Common Tone Substitutions of the Harmonized Major Scale

Bill Frisell Ghost town

Bill Frisell: Ghost town

Common tone substitution is a must have tool in your comping tool box. It is fairly straight forward and is easily incorporated, giving you exponentially more options of chord voicings to choose from. Every chord has other diatonic chords sharing notes, and while this is true, I will focus on the most usable relationships. I have included some backing track vamps that you can use to audition these sounds. Try to start using these ideas over tunes as soon as possible. You can also use single-note lines to outline these substitutions. Test out other voicings of the substitute chords. Always use a metronome or backing track.
While you are at it, check out some Bill Frisell. He is a master of texture and mood. He has great command of common tone relationships. I have listed some essential Bill Frisell recordings below.

The Raw Material

A Diatonic C major Scale harmonized in 3rds:

C Major Scale Harmonized

C Major Scale Harmonized

The I Chord, iii chord and vi chord

OK, Lets take a closer look at the 1 chord (C Major7) and see what the common tone substitutions are for it.

C Major Commontone Subs

So, if we see a CMajor 7 written, we can play a Eminor7 (which sounds like a CMajor9 against a C Root), or play an Aminor7 (which sounds like a Cmajor6 against a C Root). Got it? You can see that a Cmajor7 and a Eminor7 share 3 of the 4 notes in the chord….thus…..common tone substitution.

C Major Vamp 150bpm Swing.mp3

The ii Chord and the iv chord

ii Chord(D minor) Commontone Subs

ii Chord(D minor) Commontone Subs

You may wonder why I don’t include the vii chord which has a common tone relationship to the ii chord. The reason is that the vii chord is also common tone with the V7 chord when used, will imply this chord. It can be used freely in a modal situation, but in straight ahead tunes, you should be aware of this implication.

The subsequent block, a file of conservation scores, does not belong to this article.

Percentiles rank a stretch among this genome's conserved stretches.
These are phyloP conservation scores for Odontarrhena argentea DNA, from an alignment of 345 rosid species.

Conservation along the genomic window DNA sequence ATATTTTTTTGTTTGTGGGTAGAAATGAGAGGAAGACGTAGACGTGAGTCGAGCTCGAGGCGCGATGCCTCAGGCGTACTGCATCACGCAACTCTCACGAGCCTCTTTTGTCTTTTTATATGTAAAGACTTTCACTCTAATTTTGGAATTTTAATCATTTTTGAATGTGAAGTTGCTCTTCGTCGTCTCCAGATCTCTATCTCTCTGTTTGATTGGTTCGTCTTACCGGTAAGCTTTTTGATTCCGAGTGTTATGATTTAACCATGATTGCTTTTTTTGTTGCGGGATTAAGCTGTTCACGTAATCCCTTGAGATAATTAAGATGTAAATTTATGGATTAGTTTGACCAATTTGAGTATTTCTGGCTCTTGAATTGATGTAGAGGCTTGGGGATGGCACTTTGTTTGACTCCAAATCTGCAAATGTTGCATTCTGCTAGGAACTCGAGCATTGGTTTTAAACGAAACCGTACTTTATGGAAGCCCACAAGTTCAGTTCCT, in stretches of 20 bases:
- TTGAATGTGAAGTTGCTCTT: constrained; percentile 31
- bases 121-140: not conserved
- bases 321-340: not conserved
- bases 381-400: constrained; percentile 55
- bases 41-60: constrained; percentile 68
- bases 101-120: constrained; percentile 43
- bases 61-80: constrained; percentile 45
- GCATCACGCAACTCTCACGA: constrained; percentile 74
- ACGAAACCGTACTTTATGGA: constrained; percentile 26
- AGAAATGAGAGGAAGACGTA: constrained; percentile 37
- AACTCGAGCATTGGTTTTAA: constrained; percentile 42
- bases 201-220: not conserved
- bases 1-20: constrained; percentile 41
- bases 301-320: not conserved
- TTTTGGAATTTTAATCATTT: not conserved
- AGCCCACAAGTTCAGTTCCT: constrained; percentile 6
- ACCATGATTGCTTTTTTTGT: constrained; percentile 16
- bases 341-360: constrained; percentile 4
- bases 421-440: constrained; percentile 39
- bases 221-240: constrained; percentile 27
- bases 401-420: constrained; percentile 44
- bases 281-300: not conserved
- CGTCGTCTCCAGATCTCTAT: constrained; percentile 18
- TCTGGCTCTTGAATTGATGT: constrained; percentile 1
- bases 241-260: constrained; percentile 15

Dmin7 Vamp 140 bpm Bossa.mp3

The V Chord and the vii chord

V Chord (G7) Commontone Subs

V Chord (G7) Commontone Subs

Again, the iii chord can also be considered a substitution, but remember this also implies a Imaj7 chord. Just something to be aware of.

G7 Vamp 160 bpm Swing.mp3

251 Examples Using Common-Tone Subs

Example 1: 251 in C Major

Example 1: 251 in C Major

Example 2: 251 in C Major

Example 2: 251 in C Major

Example 3: 251 in C Major

Example 3: 251 in C Major

251 C major Swing Ballad 2 bars.mp3

Essential Bill Frisell Listening

Learn More

Mel Bay Mel Bay’s Complete Book of Harmony, Theory & Voicing for Guitar: I have had this book for a while now. Every time I open it I learn something new. 3 thumbs up

Mel Bay Complete Book of Harmonic Extensions for Guitar: This works in conjunction with the Complete Book of Harmony, Theory & Voicing. Great examples of the concepts. Wouldn’t think of having one without the other.

Chord Chemistry: The late great Ted Greene! His books full of information. I have had the Chord Chemistry book for at least 20 years. It is filled with treasures and I will probably be referring to it for another 20. A Classic.

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2 Responses to Common Tone Substitutions of the Harmonized Major Scale

  1. Gustaf Lissel Isaksson says:

    Hi Rob
    Thanks for another inspiring post. I just wish I had the time to practice half of what you write :).

  2. Hugo R. A. says:

    Very interesting, and clearly explained. Thanks a lot! :)

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